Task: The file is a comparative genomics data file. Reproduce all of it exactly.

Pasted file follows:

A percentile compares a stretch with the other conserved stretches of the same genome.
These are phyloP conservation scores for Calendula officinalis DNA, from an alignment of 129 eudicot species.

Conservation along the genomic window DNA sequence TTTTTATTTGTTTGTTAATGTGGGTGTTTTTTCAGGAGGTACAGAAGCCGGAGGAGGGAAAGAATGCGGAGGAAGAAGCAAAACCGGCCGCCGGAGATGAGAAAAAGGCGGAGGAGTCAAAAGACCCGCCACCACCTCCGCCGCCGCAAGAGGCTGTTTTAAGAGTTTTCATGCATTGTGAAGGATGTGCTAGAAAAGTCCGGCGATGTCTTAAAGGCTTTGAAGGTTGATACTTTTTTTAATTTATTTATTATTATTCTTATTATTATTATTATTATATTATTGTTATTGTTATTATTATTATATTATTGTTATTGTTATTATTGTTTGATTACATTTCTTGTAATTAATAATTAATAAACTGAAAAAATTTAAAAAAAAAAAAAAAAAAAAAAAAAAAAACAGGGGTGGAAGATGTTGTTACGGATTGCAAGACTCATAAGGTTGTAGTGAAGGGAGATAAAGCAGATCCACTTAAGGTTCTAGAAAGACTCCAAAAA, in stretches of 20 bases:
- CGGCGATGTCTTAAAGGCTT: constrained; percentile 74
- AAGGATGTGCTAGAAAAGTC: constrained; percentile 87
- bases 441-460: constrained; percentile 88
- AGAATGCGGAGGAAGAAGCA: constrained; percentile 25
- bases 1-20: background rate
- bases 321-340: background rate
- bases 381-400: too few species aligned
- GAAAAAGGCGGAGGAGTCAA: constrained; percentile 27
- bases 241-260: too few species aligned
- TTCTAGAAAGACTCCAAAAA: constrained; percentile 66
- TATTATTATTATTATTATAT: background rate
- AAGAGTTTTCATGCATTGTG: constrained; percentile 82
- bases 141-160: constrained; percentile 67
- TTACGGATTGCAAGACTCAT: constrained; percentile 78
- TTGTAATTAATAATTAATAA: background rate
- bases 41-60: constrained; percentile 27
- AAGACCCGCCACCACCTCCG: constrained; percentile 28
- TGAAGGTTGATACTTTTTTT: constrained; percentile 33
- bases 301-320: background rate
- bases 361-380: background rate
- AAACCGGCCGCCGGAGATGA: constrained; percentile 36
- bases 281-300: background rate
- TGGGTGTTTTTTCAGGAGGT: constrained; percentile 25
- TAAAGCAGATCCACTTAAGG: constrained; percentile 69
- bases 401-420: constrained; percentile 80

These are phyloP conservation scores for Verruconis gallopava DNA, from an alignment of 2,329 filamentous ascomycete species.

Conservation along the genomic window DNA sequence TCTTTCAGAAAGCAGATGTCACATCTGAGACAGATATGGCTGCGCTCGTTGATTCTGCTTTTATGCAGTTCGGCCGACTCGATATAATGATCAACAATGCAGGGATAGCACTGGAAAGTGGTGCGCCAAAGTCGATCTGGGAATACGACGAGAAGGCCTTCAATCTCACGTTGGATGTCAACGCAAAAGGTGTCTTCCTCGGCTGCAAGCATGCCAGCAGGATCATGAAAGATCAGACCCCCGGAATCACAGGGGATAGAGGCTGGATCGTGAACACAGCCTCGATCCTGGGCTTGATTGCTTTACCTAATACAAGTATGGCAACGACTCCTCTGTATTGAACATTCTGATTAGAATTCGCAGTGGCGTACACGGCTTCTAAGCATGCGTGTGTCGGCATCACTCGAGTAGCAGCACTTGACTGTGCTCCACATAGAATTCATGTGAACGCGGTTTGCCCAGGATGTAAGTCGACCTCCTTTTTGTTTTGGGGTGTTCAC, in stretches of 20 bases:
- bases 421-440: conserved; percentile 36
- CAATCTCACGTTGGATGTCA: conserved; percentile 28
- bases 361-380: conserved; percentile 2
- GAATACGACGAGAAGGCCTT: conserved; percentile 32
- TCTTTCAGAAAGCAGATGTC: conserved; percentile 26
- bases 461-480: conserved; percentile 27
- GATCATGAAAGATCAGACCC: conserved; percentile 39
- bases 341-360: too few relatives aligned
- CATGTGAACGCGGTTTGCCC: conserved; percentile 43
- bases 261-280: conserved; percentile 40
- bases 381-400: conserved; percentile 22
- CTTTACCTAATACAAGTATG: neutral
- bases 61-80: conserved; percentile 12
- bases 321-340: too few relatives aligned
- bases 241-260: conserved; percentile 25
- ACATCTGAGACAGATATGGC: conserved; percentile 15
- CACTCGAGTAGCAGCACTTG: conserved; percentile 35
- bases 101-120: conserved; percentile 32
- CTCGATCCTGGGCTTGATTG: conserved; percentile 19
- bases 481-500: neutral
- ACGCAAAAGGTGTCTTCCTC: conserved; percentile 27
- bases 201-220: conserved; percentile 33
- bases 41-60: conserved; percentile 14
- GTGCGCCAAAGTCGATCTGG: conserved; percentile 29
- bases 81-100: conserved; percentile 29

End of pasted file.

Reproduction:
A percentile compares a stretch with the other conserved stretches of the same genome.
These are phyloP conservation scores for Calendula officinalis DNA, from an alignment of 129 eudicot species.

Conservation along the genomic window DNA sequence TTTTTATTTGTTTGTTAATGTGGGTGTTTTTTCAGGAGGTACAGAAGCCGGAGGAGGGAAAGAATGCGGAGGAAGAAGCAAAACCGGCCGCCGGAGATGAGAAAAAGGCGGAGGAGTCAAAAGACCCGCCACCACCTCCGCCGCCGCAAGAGGCTGTTTTAAGAGTTTTCATGCATTGTGAAGGATGTGCTAGAAAAGTCCGGCGATGTCTTAAAGGCTTTGAAGGTTGATACTTTTTTTAATTTATTTATTATTATTCTTATTATTATTATTATTATATTATTGTTATTGTTATTATTATTATATTATTGTTATTGTTATTATTGTTTGATTACATTTCTTGTAATTAATAATTAATAAACTGAAAAAATTTAAAAAAAAAAAAAAAAAAAAAAAAAAAAACAGGGGTGGAAGATGTTGTTACGGATTGCAAGACTCATAAGGTTGTAGTGAAGGGAGATAAAGCAGATCCACTTAAGGTTCTAGAAAGACTCCAAAAA, in stretches of 20 bases:
- CGGCGATGTCTTAAAGGCTT: constrained; percentile 74
- AAGGATGTGCTAGAAAAGTC: constrained; percentile 87
- bases 441-460: constrained; percentile 88
- AGAATGCGGAGGAAGAAGCA: constrained; percentile 25
- bases 1-20: background rate
- bases 321-340: background rate
- bases 381-400: too few species aligned
- GAAAAAGGCGGAGGAGTCAA: constrained; percentile 27
- bases 241-260: too few species aligned
- TTCTAGAAAGACTCCAAAAA: constrained; percentile 66
- TATTATTATTATTATTATAT: background rate
- AAGAGTTTTCATGCATTGTG: constrained; percentile 82
- bases 141-160: constrained; percentile 67
- TTACGGATTGCAAGACTCAT: constrained; percentile 78
- TTGTAATTAATAATTAATAA: background rate
- bases 41-60: constrained; percentile 27
- AAGACCCGCCACCACCTCCG: constrained; percentile 28
- TGAAGGTTGATACTTTTTTT: constrained; percentile 33
- bases 301-320: background rate
- bases 361-380: background rate
- AAACCGGCCGCCGGAGATGA: constrained; percentile 36
- bases 281-300: background rate
- TGGGTGTTTTTTCAGGAGGT: constrained; percentile 25
- TAAAGCAGATCCACTTAAGG: constrained; percentile 69
- bases 401-420: constrained; percentile 80

These are phyloP conservation scores for Verruconis gallopava DNA, from an alignment of 2,329 filamentous ascomycete species.

Conservation along the genomic window DNA sequence TCTTTCAGAAAGCAGATGTCACATCTGAGACAGATATGGCTGCGCTCGTTGATTCTGCTTTTATGCAGTTCGGCCGACTCGATATAATGATCAACAATGCAGGGATAGCACTGGAAAGTGGTGCGCCAAAGTCGATCTGGGAATACGACGAGAAGGCCTTCAATCTCACGTTGGATGTCAACGCAAAAGGTGTCTTCCTCGGCTGCAAGCATGCCAGCAGGATCATGAAAGATCAGACCCCCGGAATCACAGGGGATAGAGGCTGGATCGTGAACACAGCCTCGATCCTGGGCTTGATTGCTTTACCTAATACAAGTATGGCAACGACTCCTCTGTATTGAACATTCTGATTAGAATTCGCAGTGGCGTACACGGCTTCTAAGCATGCGTGTGTCGGCATCACTCGAGTAGCAGCACTTGACTGTGCTCCACATAGAATTCATGTGAACGCGGTTTGCCCAGGATGTAAGTCGACCTCCTTTTTGTTTTGGGGTGTTCAC, in stretches of 20 bases:
- bases 421-440: conserved; percentile 36
- CAATCTCACGTTGGATGTCA: conserved; percentile 28
- bases 361-380: conserved; percentile 2
- GAATACGACGAGAAGGCCTT: conserved; percentile 32
- TCTTTCAGAAAGCAGATGTC: conserved; percentile 26
- bases 461-480: conserved; percentile 27
- GATCATGAAAGATCAGACCC: conserved; percentile 39
- bases 341-360: too few relatives aligned
- CATGTGAACGCGGTTTGCCC: conserved; percentile 43
- bases 261-280: conserved; percentile 40
- bases 381-400: conserved; percentile 22
- CTTTACCTAATACAAGTATG: neutral
- bases 61-80: conserved; percentile 12
- bases 321-340: too few relatives aligned
- bases 241-260: conserved; percentile 25
- ACATCTGAGACAGATATGGC: conserved; percentile 15
- CACTCGAGTAGCAGCACTTG: conserved; percentile 35
- bases 101-120: conserved; percentile 32
- CTCGATCCTGGGCTTGATTG: conserved; percentile 19
- bases 481-500: neutral
- ACGCAAAAGGTGTCTTCCTC: conserved; percentile 27
- bases 201-220: conserved; percentile 33
- bases 41-60: conserved; percentile 14
- GTGCGCCAAAGTCGATCTGG: conserved; percentile 29
- bases 81-100: conserved; percentile 29